Switzerland's Beat Feuz claims downhill

WENGEN, Switzerland -- New Swiss ski star Beat Feuz won before his home fans Saturday, capturing a World Cup downhill on the classic Lauberhorn course while Bode Miller seemed poised to win but made a tactical error and finished fifth.

"It's a bummer," said Miller, a two-time Lauberhorn winner.

Feuz was timed in 2 minutes, 35.31 seconds on the longest course on the World Cup circuit for a victory that gave him the lead in the downhill standings in his breakout season. Austria's Hannes Reichelt was 0.44 seconds back in second. Christof Innerhofer of Italy trailed Feuz by 0.49 in third.

"It's unbelievable to win this race in front of the Swiss fans," said the 24-year-old Feuz, who was second in Friday's super-combined after dominating the downhill leg.

Miller was in excellent position but lost speed near the bottom and finished 0.77 back. Miller led the downhill standings going into this race but dropped to second, 41 points behind Feuz.

"I think (Feuz) is one of the best, well-rounded dynamos we have seen," Miller told The Associated Press. "It's not surprising to see him on the top today after the way he skied yesterday."

Miller said he took what proved to be the wrong line in the Hannegschuss section two minutes into his run, where skiers reach speeds of 93 mph.

"It probably cost me the race there," he said. "I swung out left and got right into all these bumps and my skis went a little bit crazy. You are too tired to make a good recovery. If you know a section you should trust yourself and I didn't do that today. It definitely cost me."

Swiss veteran Didier Cuche, racing immediately after Feuz, appeared cautious on the 2.75-mile track and trailed from the first intermediate time check, finishing 1.44 behind. It was his worst result in 11 downhill races since December 2010

A three-time runner-up on this course, Cuche's shoulders slumped when he crossed the line and he barely managed a rueful smile for fans chanting his name.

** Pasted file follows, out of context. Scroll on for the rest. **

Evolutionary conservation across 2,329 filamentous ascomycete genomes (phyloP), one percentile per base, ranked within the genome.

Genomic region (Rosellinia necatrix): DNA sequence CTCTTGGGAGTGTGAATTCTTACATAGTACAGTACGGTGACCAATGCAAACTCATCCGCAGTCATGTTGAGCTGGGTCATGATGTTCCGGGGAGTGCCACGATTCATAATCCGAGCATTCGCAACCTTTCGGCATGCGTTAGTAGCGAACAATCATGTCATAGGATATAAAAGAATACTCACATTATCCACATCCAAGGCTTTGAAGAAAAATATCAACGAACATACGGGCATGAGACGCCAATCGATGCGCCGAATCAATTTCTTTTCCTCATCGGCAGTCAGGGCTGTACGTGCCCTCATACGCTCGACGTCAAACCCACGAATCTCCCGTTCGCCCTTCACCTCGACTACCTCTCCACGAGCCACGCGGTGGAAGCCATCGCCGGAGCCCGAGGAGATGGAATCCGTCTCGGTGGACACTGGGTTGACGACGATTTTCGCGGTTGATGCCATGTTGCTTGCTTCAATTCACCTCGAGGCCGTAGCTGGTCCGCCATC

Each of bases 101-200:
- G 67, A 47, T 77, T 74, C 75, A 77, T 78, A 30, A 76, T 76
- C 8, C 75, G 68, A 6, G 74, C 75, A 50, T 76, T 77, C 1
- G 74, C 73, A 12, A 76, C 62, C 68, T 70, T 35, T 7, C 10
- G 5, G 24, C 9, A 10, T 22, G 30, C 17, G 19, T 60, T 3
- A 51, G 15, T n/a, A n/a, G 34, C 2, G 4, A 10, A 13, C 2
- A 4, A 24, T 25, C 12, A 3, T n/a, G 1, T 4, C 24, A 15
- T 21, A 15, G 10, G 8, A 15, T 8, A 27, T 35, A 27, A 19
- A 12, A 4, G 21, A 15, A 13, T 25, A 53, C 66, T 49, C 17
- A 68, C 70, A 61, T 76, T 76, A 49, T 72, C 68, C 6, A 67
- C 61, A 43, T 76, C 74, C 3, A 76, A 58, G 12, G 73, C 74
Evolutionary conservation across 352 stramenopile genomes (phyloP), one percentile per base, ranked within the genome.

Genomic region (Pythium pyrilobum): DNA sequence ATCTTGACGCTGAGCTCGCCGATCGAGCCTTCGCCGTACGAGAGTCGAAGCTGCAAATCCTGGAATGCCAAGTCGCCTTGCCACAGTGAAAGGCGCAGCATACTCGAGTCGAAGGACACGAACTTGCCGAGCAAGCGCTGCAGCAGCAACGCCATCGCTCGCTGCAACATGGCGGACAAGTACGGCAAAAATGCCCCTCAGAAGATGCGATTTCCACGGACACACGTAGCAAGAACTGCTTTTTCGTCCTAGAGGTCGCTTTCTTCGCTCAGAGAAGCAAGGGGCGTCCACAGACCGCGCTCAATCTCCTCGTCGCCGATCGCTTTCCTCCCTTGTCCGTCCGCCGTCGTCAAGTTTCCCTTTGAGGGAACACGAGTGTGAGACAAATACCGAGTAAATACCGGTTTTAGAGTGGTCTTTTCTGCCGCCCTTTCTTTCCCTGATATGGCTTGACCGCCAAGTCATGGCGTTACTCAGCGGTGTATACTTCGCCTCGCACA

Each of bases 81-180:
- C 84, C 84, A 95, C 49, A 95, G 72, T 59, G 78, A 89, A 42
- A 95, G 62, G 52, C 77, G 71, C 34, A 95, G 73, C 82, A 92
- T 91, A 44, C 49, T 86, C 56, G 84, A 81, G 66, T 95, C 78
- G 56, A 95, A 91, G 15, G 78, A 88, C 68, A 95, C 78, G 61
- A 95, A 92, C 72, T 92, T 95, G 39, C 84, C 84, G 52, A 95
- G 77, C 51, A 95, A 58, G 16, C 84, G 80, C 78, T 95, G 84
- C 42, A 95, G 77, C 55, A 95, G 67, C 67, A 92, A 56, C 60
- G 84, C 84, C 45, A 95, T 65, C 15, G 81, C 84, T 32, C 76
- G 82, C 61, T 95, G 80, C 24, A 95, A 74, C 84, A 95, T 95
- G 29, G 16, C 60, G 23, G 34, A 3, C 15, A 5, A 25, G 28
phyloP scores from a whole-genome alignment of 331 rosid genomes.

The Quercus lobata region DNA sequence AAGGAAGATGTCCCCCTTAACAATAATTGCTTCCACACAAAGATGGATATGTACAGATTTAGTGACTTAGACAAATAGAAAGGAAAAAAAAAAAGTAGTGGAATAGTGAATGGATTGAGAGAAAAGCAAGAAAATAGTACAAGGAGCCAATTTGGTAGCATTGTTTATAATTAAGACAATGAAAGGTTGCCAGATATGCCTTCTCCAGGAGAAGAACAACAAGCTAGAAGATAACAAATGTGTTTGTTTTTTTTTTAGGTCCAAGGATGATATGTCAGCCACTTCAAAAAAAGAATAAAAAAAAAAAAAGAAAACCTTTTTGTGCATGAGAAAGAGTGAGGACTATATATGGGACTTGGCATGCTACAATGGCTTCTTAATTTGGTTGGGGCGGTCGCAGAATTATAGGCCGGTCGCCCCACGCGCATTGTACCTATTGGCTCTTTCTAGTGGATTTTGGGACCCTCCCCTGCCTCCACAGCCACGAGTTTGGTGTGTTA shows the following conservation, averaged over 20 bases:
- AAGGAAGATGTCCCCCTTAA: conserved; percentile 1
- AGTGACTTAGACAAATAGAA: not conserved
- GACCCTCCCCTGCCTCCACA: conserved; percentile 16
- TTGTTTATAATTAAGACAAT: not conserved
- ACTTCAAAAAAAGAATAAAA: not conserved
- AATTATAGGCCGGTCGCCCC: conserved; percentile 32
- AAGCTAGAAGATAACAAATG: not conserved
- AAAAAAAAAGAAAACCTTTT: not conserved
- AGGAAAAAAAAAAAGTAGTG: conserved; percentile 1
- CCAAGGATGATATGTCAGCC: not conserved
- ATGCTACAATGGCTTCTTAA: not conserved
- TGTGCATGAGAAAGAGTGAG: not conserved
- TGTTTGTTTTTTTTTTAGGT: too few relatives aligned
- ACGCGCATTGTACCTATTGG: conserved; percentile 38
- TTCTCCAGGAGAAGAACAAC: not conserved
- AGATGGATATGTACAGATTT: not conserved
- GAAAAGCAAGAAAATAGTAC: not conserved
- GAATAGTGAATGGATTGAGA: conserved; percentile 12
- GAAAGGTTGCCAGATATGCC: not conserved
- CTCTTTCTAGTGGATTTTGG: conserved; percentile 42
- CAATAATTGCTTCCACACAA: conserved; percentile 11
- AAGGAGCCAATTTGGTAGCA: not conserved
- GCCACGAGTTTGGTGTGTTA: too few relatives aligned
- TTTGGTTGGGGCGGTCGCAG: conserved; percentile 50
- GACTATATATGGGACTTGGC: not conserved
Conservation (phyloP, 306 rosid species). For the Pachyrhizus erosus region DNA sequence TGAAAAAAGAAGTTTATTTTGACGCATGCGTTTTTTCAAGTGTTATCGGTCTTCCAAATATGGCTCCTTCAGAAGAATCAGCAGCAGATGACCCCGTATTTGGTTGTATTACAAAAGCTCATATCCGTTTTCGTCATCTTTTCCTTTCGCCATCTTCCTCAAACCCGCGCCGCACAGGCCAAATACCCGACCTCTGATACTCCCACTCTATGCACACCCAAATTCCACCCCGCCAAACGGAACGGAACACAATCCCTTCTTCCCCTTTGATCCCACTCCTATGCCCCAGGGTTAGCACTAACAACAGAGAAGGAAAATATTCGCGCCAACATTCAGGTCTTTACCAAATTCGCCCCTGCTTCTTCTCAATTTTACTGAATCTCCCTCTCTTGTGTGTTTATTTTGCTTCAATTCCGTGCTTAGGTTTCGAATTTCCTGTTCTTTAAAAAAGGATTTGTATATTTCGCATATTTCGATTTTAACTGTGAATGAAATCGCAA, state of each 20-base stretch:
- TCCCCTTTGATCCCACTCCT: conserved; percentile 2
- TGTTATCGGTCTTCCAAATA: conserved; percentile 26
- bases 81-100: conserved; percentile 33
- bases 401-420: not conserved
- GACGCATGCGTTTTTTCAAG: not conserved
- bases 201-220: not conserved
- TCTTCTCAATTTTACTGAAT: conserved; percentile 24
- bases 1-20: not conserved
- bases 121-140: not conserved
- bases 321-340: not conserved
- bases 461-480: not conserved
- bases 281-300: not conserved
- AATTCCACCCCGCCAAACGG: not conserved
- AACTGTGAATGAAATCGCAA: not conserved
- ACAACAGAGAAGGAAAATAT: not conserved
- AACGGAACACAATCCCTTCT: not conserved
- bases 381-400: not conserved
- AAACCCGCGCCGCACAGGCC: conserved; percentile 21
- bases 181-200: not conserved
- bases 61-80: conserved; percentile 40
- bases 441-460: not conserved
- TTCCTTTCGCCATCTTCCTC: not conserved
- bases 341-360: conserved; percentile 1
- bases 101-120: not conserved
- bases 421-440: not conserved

"I didn't have a good feeling when I got to the Hundschopf," Cuche said, referring to the cliff-face jump one-third down. "From there, I was very tense. I can't really explain it."

A record Wengen crowd of 38,000 lined the sun-soaked Lauberhorn hill with many hoping Cuche could get an elusive first victory in his Alpine nation's signature sports event.

At 37, he may have missed his last chance. Feuz hopes Cuche will "continue for one more year and give it another try."

Cuche has long been Switzerland's top downhill racer, with four World Cup titles in the glamour discipline in the past five years. But now his standing seems under threat. Feuz leads the downhill points race after finishing runner-up to Cuche at Lake Louise, Alberta, and behind Miller at Beaver Creek, Colo.

He climbed to third in the overall standings behind Marcel Hirscher and Ivica Kostelic after his third World Cup victory. He also won the downhill at Kvitfjell, Norway, last season and the super-G last month at Val Gardena, Italy.

Feuz is fulfilling the potential he showed in winning three gold medals, including downhill, at the 2007 junior world championships. Injuries forced him to miss the next two seasons of World Cup racing. He spent the time concentrating on his skills and conditioning.

"I think the technique that I worked on is now showing and it was a good thing (to be injured)," he said.

With race conditions excellent, Louis-Pierre Helie of Canada was the only one of 58 starters who did not complete the tiring course.